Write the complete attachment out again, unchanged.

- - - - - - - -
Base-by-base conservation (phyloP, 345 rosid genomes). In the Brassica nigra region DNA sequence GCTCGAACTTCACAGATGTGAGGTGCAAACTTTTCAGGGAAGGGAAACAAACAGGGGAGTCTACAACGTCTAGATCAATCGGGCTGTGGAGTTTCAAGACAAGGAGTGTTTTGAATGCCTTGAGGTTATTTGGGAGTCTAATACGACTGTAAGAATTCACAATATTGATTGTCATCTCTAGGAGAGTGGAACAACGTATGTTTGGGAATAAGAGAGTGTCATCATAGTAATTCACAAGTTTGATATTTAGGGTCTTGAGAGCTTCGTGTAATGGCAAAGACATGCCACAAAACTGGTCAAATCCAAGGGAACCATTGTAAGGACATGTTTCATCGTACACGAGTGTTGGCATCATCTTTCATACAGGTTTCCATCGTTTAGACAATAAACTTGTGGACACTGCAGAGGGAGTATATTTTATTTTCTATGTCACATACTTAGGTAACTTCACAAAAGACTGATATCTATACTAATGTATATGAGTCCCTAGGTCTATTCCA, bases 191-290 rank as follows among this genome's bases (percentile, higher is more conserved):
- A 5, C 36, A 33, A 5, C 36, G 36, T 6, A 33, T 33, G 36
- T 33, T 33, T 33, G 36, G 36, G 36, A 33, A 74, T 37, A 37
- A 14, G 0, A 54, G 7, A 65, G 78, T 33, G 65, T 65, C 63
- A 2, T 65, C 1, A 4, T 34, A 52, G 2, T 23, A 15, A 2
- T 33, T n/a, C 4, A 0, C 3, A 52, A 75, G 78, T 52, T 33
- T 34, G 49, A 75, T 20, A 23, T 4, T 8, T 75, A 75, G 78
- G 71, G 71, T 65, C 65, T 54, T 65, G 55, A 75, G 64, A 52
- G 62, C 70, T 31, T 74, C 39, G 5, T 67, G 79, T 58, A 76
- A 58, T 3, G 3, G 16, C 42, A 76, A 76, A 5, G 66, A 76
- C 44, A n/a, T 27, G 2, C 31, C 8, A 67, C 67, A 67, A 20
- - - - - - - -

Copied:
Base-by-base conservation (phyloP, 345 rosid genomes). In the Brassica nigra region DNA sequence GCTCGAACTTCACAGATGTGAGGTGCAAACTTTTCAGGGAAGGGAAACAAACAGGGGAGTCTACAACGTCTAGATCAATCGGGCTGTGGAGTTTCAAGACAAGGAGTGTTTTGAATGCCTTGAGGTTATTTGGGAGTCTAATACGACTGTAAGAATTCACAATATTGATTGTCATCTCTAGGAGAGTGGAACAACGTATGTTTGGGAATAAGAGAGTGTCATCATAGTAATTCACAAGTTTGATATTTAGGGTCTTGAGAGCTTCGTGTAATGGCAAAGACATGCCACAAAACTGGTCAAATCCAAGGGAACCATTGTAAGGACATGTTTCATCGTACACGAGTGTTGGCATCATCTTTCATACAGGTTTCCATCGTTTAGACAATAAACTTGTGGACACTGCAGAGGGAGTATATTTTATTTTCTATGTCACATACTTAGGTAACTTCACAAAAGACTGATATCTATACTAATGTATATGAGTCCCTAGGTCTATTCCA, bases 191-290 rank as follows among this genome's bases (percentile, higher is more conserved):
- A 5, C 36, A 33, A 5, C 36, G 36, T 6, A 33, T 33, G 36
- T 33, T 33, T 33, G 36, G 36, G 36, A 33, A 74, T 37, A 37
- A 14, G 0, A 54, G 7, A 65, G 78, T 33, G 65, T 65, C 63
- A 2, T 65, C 1, A 4, T 34, A 52, G 2, T 23, A 15, A 2
- T 33, T n/a, C 4, A 0, C 3, A 52, A 75, G 78, T 52, T 33
- T 34, G 49, A 75, T 20, A 23, T 4, T 8, T 75, A 75, G 78
- G 71, G 71, T 65, C 65, T 54, T 65, G 55, A 75, G 64, A 52
- G 62, C 70, T 31, T 74, C 39, G 5, T 67, G 79, T 58, A 76
- A 58, T 3, G 3, G 16, C 42, A 76, A 76, A 5, G 66, A 76
- C 44, A n/a, T 27, G 2, C 31, C 8, A 67, C 67, A 67, A 20